By Emma Silvers
By Gary Moskowitz
By Alee Karim
By Ian S. Port
By Ian S. Port
By Derek Opperman
By Emma Silvers
By Alee Karim
For the Record Ryan and Rebecca Coseboom are both 25, and already they're starting to dread the aging process. When the local electronic-pop husband-and-wife team, which records and performs as Halou, finished its debut album last August, contracts were signed, national distribution was confirmed, college radio was given a heads-up, and a late-fall release date was set for We Only Love You. But on Jan. 14, at the 111 Minna Street Gallery, where the brilliant graffiti-meets-Rauschenberg works of Oakland artist Doze Green were gracing the walls, Halou finished its set, and Rebecca Coseboom was forced to point patrons to the CD table at the back of the room, telling them that We Only Love You was available only at shows.
The situation is an object lesson not only of the fast-changing world of so-called modern "electronica," but also of old-fashioned record-label machinations. Last year, Halou signed to Washington, D.C.-based indie-pop label Bedazzled; an excerpt of the duo's "I'll Carry You" appeared on Loop: The Cut and Paste Groove Collection and generated a modest buzz in college radio. Mikael Eldridge, who compiled Loop, offered to produce We Only Love You for free. The result is a modest beauty: Filled with wafting, Eno-esque soundscapes, melodic drum 'n' bass thrubs, and Rebecca's ethereal vocals, the album soothes as much as it clatters. Bedazzled set a September release date, but two weeks before, the album's planned distributor, Cargo, went bankrupt. All of which means that, while the record technically exists, anybody who shops at a major chain store won't know it.
"Now we're screwed," says Rebecca. In the world of electronic-pop music, where tastes can turn on a hipster's fit of pique, the delay is painful. "The album's getting old," she sighs. "It's electronic -- the music moves so fast."
"Halou were the first electronica, quote-unquote, band we signed," says Rob Wyatt, owner of Bedazzled. That fact creates its own problems in the world of album distribution; since larger distributors tend to pick up an independent label's catalog only if the bands sound similar, Halou's the odd band out. "Distributors aren't sure what to do with it," says Wyatt. The label's currently looking for either a large national distributor, such as Valley or ADA, or an electronic-focused company; in the meantime, Wyatt's appealing to smaller companies to at least get the record in independent shops. "There's a lot of good music out there that isn't getting a fair listen," says Wyatt. "Distributors are consolidating, squeezing out smaller labels; it's hard for a small label to get larger distribution at this point. It's a headache."
Eldridge himself, who also plays drums with Halou, is looking into the possibility of having it released through Ubiquity, where he works as a sales and marketing manager. In the meantime, the two sure-fire methods of getting hold of We Only Love You are at upcoming Halou shows and through Bedazzled directly: P.O. Box 39195, Washington, D.C. 20016, or www.bedazzled.com. (Mark Athitakis)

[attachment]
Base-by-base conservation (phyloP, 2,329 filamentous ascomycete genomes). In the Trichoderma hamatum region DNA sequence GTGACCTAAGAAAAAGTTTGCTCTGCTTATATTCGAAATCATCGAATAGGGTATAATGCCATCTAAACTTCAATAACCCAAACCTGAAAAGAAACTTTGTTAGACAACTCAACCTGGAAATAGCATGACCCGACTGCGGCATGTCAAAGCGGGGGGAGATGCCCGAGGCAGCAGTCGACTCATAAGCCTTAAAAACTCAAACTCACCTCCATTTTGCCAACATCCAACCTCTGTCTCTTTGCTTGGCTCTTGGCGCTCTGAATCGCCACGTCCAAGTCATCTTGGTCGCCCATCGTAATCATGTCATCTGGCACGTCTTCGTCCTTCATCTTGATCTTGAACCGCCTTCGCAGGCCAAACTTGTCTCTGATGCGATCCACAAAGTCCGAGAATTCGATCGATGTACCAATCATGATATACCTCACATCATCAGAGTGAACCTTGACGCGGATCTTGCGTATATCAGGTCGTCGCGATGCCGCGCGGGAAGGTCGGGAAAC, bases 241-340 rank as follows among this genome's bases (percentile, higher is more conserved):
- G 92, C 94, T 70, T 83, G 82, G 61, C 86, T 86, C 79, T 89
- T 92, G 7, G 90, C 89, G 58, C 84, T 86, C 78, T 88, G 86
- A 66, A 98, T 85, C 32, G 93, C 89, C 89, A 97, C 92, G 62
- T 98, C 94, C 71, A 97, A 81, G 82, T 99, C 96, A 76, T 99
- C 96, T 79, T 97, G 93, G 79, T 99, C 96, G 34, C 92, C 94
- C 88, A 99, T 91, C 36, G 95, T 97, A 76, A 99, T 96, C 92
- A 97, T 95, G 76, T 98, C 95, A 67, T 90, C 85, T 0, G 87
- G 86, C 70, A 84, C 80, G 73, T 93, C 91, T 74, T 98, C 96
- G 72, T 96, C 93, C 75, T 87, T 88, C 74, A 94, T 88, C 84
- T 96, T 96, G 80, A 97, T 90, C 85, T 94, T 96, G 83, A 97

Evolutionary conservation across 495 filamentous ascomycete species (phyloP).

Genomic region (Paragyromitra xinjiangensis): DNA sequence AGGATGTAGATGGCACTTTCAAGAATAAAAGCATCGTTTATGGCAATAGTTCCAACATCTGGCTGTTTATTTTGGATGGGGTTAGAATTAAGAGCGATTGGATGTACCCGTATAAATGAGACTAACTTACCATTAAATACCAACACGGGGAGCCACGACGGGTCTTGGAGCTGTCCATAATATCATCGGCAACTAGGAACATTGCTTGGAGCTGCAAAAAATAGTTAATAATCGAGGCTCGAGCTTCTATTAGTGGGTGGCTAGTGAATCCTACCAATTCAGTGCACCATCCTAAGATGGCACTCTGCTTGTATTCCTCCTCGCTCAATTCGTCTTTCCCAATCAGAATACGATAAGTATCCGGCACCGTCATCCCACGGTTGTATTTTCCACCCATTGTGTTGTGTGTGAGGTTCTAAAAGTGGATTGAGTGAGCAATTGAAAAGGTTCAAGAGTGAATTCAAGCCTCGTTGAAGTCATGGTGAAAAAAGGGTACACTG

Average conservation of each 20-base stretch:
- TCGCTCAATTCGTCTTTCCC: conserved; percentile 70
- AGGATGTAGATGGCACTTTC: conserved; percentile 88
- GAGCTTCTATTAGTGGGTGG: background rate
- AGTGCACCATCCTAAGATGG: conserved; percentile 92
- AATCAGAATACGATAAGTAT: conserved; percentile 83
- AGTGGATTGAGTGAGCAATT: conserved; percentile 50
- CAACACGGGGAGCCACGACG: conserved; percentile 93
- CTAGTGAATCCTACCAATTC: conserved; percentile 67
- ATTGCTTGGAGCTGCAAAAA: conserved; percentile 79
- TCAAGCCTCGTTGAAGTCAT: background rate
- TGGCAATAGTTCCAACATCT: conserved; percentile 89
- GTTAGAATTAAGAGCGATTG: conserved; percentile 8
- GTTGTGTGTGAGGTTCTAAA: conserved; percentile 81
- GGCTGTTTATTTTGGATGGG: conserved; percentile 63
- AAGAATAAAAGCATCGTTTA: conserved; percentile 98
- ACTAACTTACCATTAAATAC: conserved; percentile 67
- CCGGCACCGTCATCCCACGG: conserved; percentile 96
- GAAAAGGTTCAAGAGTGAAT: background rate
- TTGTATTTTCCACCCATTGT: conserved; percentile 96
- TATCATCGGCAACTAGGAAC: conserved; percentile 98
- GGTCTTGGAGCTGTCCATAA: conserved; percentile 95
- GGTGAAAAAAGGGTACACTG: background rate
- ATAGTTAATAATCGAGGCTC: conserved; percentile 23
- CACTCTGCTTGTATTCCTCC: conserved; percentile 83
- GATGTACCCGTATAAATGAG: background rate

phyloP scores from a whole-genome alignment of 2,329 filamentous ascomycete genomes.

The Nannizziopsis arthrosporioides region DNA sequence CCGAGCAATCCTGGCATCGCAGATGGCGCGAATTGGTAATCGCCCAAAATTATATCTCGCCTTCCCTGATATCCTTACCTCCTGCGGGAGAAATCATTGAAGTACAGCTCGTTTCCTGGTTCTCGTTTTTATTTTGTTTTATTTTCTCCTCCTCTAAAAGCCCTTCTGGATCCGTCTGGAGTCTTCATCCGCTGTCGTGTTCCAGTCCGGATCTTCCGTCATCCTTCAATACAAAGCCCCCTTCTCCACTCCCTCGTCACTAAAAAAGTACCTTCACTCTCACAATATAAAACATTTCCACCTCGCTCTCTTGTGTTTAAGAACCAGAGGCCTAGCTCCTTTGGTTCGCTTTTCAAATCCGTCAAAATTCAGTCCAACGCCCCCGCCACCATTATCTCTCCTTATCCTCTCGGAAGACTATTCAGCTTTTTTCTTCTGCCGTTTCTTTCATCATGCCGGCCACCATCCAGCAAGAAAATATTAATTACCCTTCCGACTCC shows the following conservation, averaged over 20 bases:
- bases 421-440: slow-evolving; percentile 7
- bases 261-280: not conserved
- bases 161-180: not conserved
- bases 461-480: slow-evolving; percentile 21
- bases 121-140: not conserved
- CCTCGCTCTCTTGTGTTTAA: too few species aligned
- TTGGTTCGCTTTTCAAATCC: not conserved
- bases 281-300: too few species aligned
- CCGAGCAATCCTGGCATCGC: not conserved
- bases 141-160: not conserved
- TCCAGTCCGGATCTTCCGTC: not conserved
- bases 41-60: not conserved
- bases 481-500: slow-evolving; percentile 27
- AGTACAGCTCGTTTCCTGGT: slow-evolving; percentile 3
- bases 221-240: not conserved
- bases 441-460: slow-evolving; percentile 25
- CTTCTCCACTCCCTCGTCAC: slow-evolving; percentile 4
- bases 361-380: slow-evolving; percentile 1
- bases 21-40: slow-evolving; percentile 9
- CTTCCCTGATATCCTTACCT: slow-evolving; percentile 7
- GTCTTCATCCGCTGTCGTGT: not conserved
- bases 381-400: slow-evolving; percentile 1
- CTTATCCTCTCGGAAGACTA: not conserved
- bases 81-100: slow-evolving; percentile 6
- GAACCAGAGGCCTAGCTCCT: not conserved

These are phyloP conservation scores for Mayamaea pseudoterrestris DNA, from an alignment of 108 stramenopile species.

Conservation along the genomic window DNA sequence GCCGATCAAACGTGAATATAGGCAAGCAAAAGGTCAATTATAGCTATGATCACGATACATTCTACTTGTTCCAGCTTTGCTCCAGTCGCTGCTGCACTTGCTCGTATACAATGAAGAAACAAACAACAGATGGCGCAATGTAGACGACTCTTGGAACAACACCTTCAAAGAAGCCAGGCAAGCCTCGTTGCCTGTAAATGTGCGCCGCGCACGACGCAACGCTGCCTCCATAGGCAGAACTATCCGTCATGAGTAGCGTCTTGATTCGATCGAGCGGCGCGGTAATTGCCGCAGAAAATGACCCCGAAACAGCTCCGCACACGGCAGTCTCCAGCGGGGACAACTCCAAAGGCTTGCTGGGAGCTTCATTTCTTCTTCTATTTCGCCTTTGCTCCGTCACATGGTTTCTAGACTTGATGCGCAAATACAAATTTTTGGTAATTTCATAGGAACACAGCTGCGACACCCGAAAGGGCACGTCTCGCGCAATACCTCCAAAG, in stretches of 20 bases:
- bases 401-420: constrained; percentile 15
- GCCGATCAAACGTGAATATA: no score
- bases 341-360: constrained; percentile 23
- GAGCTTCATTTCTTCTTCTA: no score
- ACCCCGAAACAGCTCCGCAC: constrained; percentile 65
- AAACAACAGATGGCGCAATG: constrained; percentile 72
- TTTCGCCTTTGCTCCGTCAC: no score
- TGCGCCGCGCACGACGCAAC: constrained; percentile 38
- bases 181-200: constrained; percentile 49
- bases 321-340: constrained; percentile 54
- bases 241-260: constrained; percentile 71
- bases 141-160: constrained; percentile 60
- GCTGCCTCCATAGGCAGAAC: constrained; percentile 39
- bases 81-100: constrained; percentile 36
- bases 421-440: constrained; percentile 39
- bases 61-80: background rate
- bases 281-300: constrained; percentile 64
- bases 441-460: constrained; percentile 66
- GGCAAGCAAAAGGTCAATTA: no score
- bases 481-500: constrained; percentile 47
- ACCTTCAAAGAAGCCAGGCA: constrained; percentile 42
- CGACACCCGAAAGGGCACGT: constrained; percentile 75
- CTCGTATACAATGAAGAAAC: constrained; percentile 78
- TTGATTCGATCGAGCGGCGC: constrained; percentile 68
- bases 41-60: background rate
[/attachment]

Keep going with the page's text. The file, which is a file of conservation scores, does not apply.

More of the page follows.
Out-Sourced For most of its 10-plus years of existence, The Source magazine has been unofficially known as a hip-hop Bible. Even while the monthly glossy's detractors may cringe at the thought, reading The Source remains a ritual for pop-rap fans and underground heads alike. Although the periodical was formerly praised for giving readers pure hip hop from an inside-the-culture perspective, much current talk about the mag involves its lack of underground or independent rap coverage and an often myopic New York state of mind.
That's why we nearly swallowed our gum when reading through the February 1999 issue. Found adjacent to the lyrics for heavyweight superstar Big Pun's "Dream Shatterer" (questionably named "Dopest Rhyme of the Year") was a new award for 1998's best independent releases. One of the top five mentioned was Bay Area baritone Rasco, for his stellar debut Time Waits for No Man (Stones Throw). When asked about the unlikely recognition, Rasco admits he was taken by surprise. "I was just flipping through the magazine, and I was shocked. I was totally shocked. They didn't even run a review [of the record]."
The awards (also given to Oakland's Hieroglyphics for 3rd Eye Vision) were decided by a committee of Source staffers including newly appointed music editor Smokey D. Fontaine, who states that Rasco's inclusion was unanimously approved.
In addition to opening a West Coast office in August 1998 that keeps them "on top of the game," Fontaine believes the magazine adequately spotlights indie releases through columns like "Unsigned Hype" and "Independent's Day." "The Source highlights independent albums," he says. "Some people have underestimated that. ... A word to people putting out independent albums -- hit off The Source."
Rasco is delighted with the critical praise and says he respects the magazine's opinion. But he echoes the thoughts of many when he admits, "I used to respect it a lot more." (Craig Smith)
Critic's Corner Will Hermes is packing his bags -- and his sizable record collection -- once again. After moving to the Bay Area from Minneapolis a year-and-a-half ago, the music journalist whose globetrotting critical sensibilities have appeared in GQ, Rolling Stone, Spin, Entertainment Weekly, and these pages is leaving for New York City to take the reins as Spin's reviews editor. He begins on Feb. 1. (M.A.)